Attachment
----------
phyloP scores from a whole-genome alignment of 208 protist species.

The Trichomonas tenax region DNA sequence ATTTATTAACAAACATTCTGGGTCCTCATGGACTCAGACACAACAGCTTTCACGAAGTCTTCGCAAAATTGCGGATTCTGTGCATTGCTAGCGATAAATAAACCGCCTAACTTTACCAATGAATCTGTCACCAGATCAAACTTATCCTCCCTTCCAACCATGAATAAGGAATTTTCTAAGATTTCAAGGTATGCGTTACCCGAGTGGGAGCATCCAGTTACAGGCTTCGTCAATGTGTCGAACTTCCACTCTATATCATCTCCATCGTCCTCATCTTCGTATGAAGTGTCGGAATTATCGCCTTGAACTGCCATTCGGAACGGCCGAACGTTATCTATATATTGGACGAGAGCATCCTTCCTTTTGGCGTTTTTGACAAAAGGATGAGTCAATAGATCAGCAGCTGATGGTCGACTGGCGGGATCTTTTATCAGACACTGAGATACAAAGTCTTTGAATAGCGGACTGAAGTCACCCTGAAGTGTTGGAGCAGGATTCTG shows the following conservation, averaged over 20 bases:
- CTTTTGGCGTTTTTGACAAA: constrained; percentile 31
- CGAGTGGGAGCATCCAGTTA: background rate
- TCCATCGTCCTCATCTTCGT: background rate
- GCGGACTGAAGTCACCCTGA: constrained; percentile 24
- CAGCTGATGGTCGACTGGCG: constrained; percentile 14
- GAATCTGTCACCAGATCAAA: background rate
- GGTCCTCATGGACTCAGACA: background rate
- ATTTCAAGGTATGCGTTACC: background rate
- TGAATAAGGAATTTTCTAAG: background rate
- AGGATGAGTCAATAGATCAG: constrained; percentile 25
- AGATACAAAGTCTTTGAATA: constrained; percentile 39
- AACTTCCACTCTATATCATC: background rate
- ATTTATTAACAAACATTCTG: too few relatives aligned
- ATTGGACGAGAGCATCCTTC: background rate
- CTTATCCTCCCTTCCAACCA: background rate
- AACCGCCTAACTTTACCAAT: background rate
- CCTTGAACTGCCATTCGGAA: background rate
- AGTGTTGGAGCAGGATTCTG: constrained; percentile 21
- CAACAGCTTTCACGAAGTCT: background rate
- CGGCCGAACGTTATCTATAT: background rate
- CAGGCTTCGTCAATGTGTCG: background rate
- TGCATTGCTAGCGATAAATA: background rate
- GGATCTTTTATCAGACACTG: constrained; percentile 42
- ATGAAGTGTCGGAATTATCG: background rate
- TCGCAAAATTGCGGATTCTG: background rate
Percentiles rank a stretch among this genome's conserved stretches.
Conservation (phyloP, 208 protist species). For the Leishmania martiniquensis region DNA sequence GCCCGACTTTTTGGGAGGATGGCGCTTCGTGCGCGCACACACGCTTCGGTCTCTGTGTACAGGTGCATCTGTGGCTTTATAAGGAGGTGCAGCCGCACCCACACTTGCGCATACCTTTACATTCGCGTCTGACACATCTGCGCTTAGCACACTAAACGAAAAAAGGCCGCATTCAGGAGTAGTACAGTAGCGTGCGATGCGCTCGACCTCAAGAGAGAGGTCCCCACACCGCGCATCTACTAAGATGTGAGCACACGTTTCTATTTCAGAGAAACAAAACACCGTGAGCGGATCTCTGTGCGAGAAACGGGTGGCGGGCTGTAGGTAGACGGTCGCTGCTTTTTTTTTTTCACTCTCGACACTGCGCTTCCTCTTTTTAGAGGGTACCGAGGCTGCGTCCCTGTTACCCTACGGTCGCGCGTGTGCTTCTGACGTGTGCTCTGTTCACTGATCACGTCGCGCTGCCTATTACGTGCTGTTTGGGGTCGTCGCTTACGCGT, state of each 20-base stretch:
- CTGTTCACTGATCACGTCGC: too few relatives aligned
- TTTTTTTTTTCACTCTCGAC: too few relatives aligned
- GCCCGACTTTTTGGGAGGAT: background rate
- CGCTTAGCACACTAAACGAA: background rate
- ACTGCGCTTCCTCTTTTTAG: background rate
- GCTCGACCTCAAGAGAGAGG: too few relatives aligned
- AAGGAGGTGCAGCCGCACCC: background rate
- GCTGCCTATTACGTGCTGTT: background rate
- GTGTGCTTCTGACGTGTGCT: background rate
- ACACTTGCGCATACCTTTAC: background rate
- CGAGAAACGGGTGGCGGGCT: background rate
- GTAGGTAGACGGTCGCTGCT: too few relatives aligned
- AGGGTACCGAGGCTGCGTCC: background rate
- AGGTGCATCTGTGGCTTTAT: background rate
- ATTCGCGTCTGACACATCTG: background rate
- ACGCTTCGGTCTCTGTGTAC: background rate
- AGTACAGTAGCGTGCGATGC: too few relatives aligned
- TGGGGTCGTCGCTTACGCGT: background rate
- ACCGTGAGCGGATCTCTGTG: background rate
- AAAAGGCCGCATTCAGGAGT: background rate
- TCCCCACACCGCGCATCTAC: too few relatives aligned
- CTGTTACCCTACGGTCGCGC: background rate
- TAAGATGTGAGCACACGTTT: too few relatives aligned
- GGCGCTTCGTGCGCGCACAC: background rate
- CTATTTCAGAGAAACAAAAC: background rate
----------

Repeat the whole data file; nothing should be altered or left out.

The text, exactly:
phyloP scores from a whole-genome alignment of 208 protist species.

The Trichomonas tenax region DNA sequence ATTTATTAACAAACATTCTGGGTCCTCATGGACTCAGACACAACAGCTTTCACGAAGTCTTCGCAAAATTGCGGATTCTGTGCATTGCTAGCGATAAATAAACCGCCTAACTTTACCAATGAATCTGTCACCAGATCAAACTTATCCTCCCTTCCAACCATGAATAAGGAATTTTCTAAGATTTCAAGGTATGCGTTACCCGAGTGGGAGCATCCAGTTACAGGCTTCGTCAATGTGTCGAACTTCCACTCTATATCATCTCCATCGTCCTCATCTTCGTATGAAGTGTCGGAATTATCGCCTTGAACTGCCATTCGGAACGGCCGAACGTTATCTATATATTGGACGAGAGCATCCTTCCTTTTGGCGTTTTTGACAAAAGGATGAGTCAATAGATCAGCAGCTGATGGTCGACTGGCGGGATCTTTTATCAGACACTGAGATACAAAGTCTTTGAATAGCGGACTGAAGTCACCCTGAAGTGTTGGAGCAGGATTCTG shows the following conservation, averaged over 20 bases:
- CTTTTGGCGTTTTTGACAAA: constrained; percentile 31
- CGAGTGGGAGCATCCAGTTA: background rate
- TCCATCGTCCTCATCTTCGT: background rate
- GCGGACTGAAGTCACCCTGA: constrained; percentile 24
- CAGCTGATGGTCGACTGGCG: constrained; percentile 14
- GAATCTGTCACCAGATCAAA: background rate
- GGTCCTCATGGACTCAGACA: background rate
- ATTTCAAGGTATGCGTTACC: background rate
- TGAATAAGGAATTTTCTAAG: background rate
- AGGATGAGTCAATAGATCAG: constrained; percentile 25
- AGATACAAAGTCTTTGAATA: constrained; percentile 39
- AACTTCCACTCTATATCATC: background rate
- ATTTATTAACAAACATTCTG: too few relatives aligned
- ATTGGACGAGAGCATCCTTC: background rate
- CTTATCCTCCCTTCCAACCA: background rate
- AACCGCCTAACTTTACCAAT: background rate
- CCTTGAACTGCCATTCGGAA: background rate
- AGTGTTGGAGCAGGATTCTG: constrained; percentile 21
- CAACAGCTTTCACGAAGTCT: background rate
- CGGCCGAACGTTATCTATAT: background rate
- CAGGCTTCGTCAATGTGTCG: background rate
- TGCATTGCTAGCGATAAATA: background rate
- GGATCTTTTATCAGACACTG: constrained; percentile 42
- ATGAAGTGTCGGAATTATCG: background rate
- TCGCAAAATTGCGGATTCTG: background rate
Percentiles rank a stretch among this genome's conserved stretches.
Conservation (phyloP, 208 protist species). For the Leishmania martiniquensis region DNA sequence GCCCGACTTTTTGGGAGGATGGCGCTTCGTGCGCGCACACACGCTTCGGTCTCTGTGTACAGGTGCATCTGTGGCTTTATAAGGAGGTGCAGCCGCACCCACACTTGCGCATACCTTTACATTCGCGTCTGACACATCTGCGCTTAGCACACTAAACGAAAAAAGGCCGCATTCAGGAGTAGTACAGTAGCGTGCGATGCGCTCGACCTCAAGAGAGAGGTCCCCACACCGCGCATCTACTAAGATGTGAGCACACGTTTCTATTTCAGAGAAACAAAACACCGTGAGCGGATCTCTGTGCGAGAAACGGGTGGCGGGCTGTAGGTAGACGGTCGCTGCTTTTTTTTTTTCACTCTCGACACTGCGCTTCCTCTTTTTAGAGGGTACCGAGGCTGCGTCCCTGTTACCCTACGGTCGCGCGTGTGCTTCTGACGTGTGCTCTGTTCACTGATCACGTCGCGCTGCCTATTACGTGCTGTTTGGGGTCGTCGCTTACGCGT, state of each 20-base stretch:
- CTGTTCACTGATCACGTCGC: too few relatives aligned
- TTTTTTTTTTCACTCTCGAC: too few relatives aligned
- GCCCGACTTTTTGGGAGGAT: background rate
- CGCTTAGCACACTAAACGAA: background rate
- ACTGCGCTTCCTCTTTTTAG: background rate
- GCTCGACCTCAAGAGAGAGG: too few relatives aligned
- AAGGAGGTGCAGCCGCACCC: background rate
- GCTGCCTATTACGTGCTGTT: background rate
- GTGTGCTTCTGACGTGTGCT: background rate
- ACACTTGCGCATACCTTTAC: background rate
- CGAGAAACGGGTGGCGGGCT: background rate
- GTAGGTAGACGGTCGCTGCT: too few relatives aligned
- AGGGTACCGAGGCTGCGTCC: background rate
- AGGTGCATCTGTGGCTTTAT: background rate
- ATTCGCGTCTGACACATCTG: background rate
- ACGCTTCGGTCTCTGTGTAC: background rate
- AGTACAGTAGCGTGCGATGC: too few relatives aligned
- TGGGGTCGTCGCTTACGCGT: background rate
- ACCGTGAGCGGATCTCTGTG: background rate
- AAAAGGCCGCATTCAGGAGT: background rate
- TCCCCACACCGCGCATCTAC: too few relatives aligned
- CTGTTACCCTACGGTCGCGC: background rate
- TAAGATGTGAGCACACGTTT: too few relatives aligned
- GGCGCTTCGTGCGCGCACAC: background rate
- CTATTTCAGAGAAACAAAAC: background rate